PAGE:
Using Visual Content to Drive Engagement

Jun 23, 2014


The Consumer Action Handbook by the U.S. General Services Administration (GSA) is no longer in production. The last one was published in 2017 and there are no more hard copies available.
To request other free U.S. government publications, visit the U.S. Government Publishing Office (GPO) Pueblo Distribution Center website.

You’ve probably noticed the trend toward more visual content being shared across social platforms—pictures, infographics and how-to videos seem to be popping up everywhere.

Picture of soldier and a woman talking about how they like the Consumer Action Handbook

We certainly noticed that trend across several government social media properties, so when was preparing to launch our campaign introducing the 2014 Consumer Action Handbook (CAH), we wanted to create highly-visual social content to see how it would do in comparison to standard text and link social content.

For this campaign we developed the “Thanks CAH” story. We wanted to share some of the hundreds of letters and emails our office receives from customers who use information in the Consumer Action Handbook to resolve a problem or just make smarter buying decisions. And we wanted to encourage people to share their own stories with us.

In order to make this information highly engaging and visual, we worked with our graphic designer and our one-woman video team to create a series of images and videos highlighting some of the best stories.

Our goal was to test what our audience engaged with the most so we could repeat our successes in future engagement efforts.

We’re about halfway through the campaign now and have some interesting observations that we thought were worth sharing.

1. Visuals for the sake of visuals don’t guarantee more engagement.

Just because you include an image with a tweet or Facebook post doesn’t automatically mean that post will perform better than other posts. The image needs to add value for your audience and resonate with them—whether that means entertaining them, informing them, showing them how to do something or evoking an emotion. Images that add value are more likely to be shared.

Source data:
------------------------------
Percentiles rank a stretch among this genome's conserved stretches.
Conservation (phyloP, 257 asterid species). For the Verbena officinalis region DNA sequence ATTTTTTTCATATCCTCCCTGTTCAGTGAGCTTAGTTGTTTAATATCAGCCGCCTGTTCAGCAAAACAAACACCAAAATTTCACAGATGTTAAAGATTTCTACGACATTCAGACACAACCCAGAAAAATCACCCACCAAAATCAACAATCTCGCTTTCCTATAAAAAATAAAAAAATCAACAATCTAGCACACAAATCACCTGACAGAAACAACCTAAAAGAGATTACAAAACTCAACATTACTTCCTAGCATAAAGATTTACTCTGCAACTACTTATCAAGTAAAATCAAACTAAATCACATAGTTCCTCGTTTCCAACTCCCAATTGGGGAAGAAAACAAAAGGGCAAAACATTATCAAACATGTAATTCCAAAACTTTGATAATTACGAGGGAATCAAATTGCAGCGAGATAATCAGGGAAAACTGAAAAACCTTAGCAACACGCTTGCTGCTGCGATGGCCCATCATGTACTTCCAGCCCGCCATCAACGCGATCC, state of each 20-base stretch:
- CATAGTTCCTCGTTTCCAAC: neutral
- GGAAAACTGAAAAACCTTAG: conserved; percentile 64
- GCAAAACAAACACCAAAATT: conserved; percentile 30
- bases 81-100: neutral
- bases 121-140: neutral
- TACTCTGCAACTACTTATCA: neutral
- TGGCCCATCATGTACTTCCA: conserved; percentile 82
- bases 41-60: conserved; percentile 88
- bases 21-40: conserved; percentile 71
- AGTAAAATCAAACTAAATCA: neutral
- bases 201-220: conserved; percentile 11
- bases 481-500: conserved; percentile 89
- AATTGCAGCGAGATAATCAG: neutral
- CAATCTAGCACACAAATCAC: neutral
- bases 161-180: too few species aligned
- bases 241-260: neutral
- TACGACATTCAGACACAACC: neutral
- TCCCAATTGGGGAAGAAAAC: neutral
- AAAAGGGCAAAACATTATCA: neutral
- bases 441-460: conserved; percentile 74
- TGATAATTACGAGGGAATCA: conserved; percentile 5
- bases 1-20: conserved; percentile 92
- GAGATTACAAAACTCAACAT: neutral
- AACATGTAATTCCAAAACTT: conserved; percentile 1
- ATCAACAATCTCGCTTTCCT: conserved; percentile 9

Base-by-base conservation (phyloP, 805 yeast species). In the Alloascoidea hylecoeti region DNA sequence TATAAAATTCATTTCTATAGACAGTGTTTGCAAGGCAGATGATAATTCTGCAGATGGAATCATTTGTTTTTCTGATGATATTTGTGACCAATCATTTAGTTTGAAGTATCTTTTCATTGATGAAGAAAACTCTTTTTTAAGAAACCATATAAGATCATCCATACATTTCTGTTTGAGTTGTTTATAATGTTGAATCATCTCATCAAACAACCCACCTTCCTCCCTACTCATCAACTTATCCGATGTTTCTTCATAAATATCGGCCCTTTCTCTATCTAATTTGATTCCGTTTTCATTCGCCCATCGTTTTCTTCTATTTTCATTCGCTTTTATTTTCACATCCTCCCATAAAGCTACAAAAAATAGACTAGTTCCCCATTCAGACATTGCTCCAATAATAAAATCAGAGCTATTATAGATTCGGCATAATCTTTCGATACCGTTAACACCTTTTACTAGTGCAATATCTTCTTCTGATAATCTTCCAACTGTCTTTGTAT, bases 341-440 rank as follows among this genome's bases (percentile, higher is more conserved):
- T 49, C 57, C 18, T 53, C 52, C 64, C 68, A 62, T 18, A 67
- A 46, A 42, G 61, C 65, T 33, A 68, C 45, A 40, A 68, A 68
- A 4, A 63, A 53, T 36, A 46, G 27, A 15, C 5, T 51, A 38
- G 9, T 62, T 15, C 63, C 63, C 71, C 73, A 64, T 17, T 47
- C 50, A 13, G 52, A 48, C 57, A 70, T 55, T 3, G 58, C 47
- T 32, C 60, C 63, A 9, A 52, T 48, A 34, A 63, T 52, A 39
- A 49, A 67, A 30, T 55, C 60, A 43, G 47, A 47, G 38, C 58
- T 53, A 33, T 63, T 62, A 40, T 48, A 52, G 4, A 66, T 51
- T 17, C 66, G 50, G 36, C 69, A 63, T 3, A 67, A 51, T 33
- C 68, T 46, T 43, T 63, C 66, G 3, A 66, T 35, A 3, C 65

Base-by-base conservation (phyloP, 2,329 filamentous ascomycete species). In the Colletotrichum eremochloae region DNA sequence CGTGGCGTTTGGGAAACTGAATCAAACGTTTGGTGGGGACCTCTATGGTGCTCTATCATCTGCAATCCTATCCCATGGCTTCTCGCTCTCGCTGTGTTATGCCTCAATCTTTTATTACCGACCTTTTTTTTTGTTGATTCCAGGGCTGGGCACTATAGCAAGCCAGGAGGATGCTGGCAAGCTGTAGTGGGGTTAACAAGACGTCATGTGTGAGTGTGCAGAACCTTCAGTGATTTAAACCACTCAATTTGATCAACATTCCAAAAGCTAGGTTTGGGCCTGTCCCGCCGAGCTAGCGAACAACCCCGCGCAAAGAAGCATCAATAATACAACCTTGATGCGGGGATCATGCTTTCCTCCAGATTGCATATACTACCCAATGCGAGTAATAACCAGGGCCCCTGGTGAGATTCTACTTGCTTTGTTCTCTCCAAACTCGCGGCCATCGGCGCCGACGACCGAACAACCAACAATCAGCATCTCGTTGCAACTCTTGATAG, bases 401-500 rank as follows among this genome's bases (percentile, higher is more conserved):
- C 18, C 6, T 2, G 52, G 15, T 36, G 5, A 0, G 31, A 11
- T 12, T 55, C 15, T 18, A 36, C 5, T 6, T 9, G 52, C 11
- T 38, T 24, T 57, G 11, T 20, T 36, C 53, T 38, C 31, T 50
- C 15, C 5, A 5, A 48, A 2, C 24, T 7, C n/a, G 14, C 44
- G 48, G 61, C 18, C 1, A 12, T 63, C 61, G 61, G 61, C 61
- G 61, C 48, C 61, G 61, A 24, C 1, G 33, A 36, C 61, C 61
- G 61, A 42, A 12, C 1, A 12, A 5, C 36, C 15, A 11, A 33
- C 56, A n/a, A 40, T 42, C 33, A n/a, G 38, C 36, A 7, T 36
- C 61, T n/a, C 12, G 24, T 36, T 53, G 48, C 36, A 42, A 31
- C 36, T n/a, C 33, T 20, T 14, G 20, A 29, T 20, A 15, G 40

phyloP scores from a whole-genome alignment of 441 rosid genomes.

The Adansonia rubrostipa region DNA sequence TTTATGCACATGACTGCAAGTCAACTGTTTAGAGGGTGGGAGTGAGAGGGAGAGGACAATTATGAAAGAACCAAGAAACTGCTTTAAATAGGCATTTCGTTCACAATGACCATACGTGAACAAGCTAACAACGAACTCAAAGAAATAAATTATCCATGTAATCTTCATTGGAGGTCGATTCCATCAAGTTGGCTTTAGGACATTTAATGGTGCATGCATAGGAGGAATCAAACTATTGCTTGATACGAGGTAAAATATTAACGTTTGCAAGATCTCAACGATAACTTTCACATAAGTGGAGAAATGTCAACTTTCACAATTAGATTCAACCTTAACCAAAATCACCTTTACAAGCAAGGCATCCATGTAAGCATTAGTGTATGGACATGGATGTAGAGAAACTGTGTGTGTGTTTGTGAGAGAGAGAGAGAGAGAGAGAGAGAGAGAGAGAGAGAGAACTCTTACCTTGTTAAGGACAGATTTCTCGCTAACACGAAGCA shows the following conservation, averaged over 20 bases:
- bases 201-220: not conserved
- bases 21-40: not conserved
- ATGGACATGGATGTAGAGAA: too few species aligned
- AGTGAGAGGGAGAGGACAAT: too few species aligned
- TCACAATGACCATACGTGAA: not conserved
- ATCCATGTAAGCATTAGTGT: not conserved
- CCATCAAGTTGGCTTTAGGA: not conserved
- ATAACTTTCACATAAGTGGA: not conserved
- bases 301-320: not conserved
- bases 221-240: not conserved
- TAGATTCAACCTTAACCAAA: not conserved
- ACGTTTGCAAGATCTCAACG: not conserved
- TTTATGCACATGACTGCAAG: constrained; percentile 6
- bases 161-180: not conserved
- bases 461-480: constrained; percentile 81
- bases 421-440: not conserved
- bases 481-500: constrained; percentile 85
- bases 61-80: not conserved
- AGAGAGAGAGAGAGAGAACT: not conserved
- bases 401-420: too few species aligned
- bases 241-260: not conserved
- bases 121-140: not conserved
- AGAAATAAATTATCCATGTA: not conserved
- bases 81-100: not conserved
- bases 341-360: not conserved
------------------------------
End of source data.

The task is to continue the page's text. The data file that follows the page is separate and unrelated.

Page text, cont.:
2. Videos outperformed images on Facebook.

We posted fewer videos than images during the campaign, but the videos we did post generally performed better than the campaign images.

3. Basic text posts with a link aren’t totally dead.

I was constantly surprised by how well some of our non-visual content did—sometimes outperforming visual content. The non-visual content that was most successful was always very clearly written and included some interesting fact or helpful resource and a link to more information. Whether it had an image or not, if the content was useful to someone, we found they were more likely to share it.

4. Try it and test it!

No matter how much I tried to make sense of why one image or video performed better than another, sometimes I just couldn’t figure it out. Occasionally you get lucky and a post you didn’t think was that special will win the Internet. Other times a post that you think has all the potential in the world, and follows all the best practices will flop. You won’t know what works best with your audience until you try it and measure the results.

What has your experience been with visuals and multimedia?

Jessica Milcetich is a Social Media and Digital Strategist on the marketing team at the U.S. General Services Administration (GSA).

This article is part of this month’s editorial theme on Social Media. Check out more articles related to this theme.